The Needle Exchange Program: Through the Eyes of a Former User


Any issue will have many sides to it, including points of view that come from all walks of life. For the third installation of the needle exchange program series, a former addict weighs in on why they believe that this particular approach with the needle exchange program will not help as well as some assume.

As a bit of history to this former user’s experience, they stated that they mostly used meth, although they would partake in heroin about once every couple of months. Their primary tool for the drug use was needle injection. However, it was stated that they would smoke it occasionally as well.

When prompted to explain why they believe that the exchange is not a good idea, they stated that even though it could help with lowering the chance for disease spread, it will not help lower the drug use. In fact, it could aid in increasing it.

“Lowering the drug use is going to lower the spread of diseases even more,” they stated.

However, from the aspect of a user, this particular individual stated that if they were still using drugs, they would partake in the program and would also be willing to exchange their old needles. In the days of use, to dispose of used needles, they would simply roll them in plastic bags and throw them in the trash. This user was not one that had ever thrown a used needle in the streets.

Not everyone that is a drug user is a dirty user. For this individual, they took great caution and care when injecting. The former addict would refuse to use a needle that she wasn’t certain was brand-new, and did not share. However, many other users would request to have their old needles and did not seem to care that they had been previously used.

With that in mind, this ex-user does believe that they are an exception to the rule and do think that most users are a lot more reckless. They have heard, indirectly, that people associated with users they came in contact with had HIV or AIDS. The former user also recalled a time that they found a bundle of needles on the side of the road.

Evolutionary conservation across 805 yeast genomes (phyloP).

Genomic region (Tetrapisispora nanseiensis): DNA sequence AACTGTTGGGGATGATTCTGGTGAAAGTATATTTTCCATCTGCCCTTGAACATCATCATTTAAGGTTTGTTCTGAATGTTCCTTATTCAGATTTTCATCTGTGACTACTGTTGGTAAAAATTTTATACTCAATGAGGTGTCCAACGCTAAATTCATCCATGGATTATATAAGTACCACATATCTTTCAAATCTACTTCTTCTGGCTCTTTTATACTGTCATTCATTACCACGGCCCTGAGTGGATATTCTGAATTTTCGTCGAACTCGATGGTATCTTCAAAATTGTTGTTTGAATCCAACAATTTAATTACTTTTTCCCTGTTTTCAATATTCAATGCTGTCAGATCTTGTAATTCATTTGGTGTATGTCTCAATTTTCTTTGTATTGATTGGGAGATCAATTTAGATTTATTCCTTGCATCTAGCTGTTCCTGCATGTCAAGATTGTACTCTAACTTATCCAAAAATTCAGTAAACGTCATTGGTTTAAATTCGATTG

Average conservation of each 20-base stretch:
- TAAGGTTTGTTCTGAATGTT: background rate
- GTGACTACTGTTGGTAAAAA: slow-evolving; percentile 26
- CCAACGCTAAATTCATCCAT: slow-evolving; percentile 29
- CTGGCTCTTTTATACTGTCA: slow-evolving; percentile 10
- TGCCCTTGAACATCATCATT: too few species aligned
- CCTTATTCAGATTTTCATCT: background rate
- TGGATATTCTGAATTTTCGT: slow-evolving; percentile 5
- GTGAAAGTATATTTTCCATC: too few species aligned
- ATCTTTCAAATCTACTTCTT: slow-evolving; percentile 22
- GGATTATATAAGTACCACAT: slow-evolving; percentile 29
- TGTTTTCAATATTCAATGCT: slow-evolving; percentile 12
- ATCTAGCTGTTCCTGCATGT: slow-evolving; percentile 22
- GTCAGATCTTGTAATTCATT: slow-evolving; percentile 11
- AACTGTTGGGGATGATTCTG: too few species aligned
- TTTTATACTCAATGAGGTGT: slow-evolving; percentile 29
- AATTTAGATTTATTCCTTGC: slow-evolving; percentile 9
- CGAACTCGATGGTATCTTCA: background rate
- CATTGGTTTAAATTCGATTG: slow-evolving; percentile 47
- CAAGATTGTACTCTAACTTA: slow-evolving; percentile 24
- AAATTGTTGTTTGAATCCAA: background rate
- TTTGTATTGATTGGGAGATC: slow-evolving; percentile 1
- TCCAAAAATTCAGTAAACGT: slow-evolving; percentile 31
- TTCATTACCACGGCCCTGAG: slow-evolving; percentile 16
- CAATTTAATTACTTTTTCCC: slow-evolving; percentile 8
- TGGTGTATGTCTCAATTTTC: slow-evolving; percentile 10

When asked whether or not they believed that having “the works” included in the needle exchange program would be helpful, the individual refuted a big reason that it is thought to be. The use of cotton to dilute the drug before it is used could also hold and pass the diseases. However, this particular former user states that they never used cotton and did not know many users that did. One reason for this is that it is believed to be a waste of the drug.

From the eyes of a former drug addict that knows the emotion and struggle, a system such as sober living homes in Castle Country would be a much better and useful idea. And while many citizens do not like the idea of the sober homes due to the fact that recovering addicts would be in their area, this former user stated that they already are. In fact, some are not trying to get clean and are even in the business of distribution.

“Your perfect next-door neighbor that you would never suspect are sometimes the people that are selling,” they stated.

Another idea that this ex-addict is in favor of is the idea of making the needle exchange more formal than it is now. They have heard of different cities that have entire buildings with cubicles dedicated to the exchange program. To this individual, if the exchange program were executed in this fashion, it would yield more results and be better supported.

“The program is still just enabling, in my opinion,” concluded the former user.

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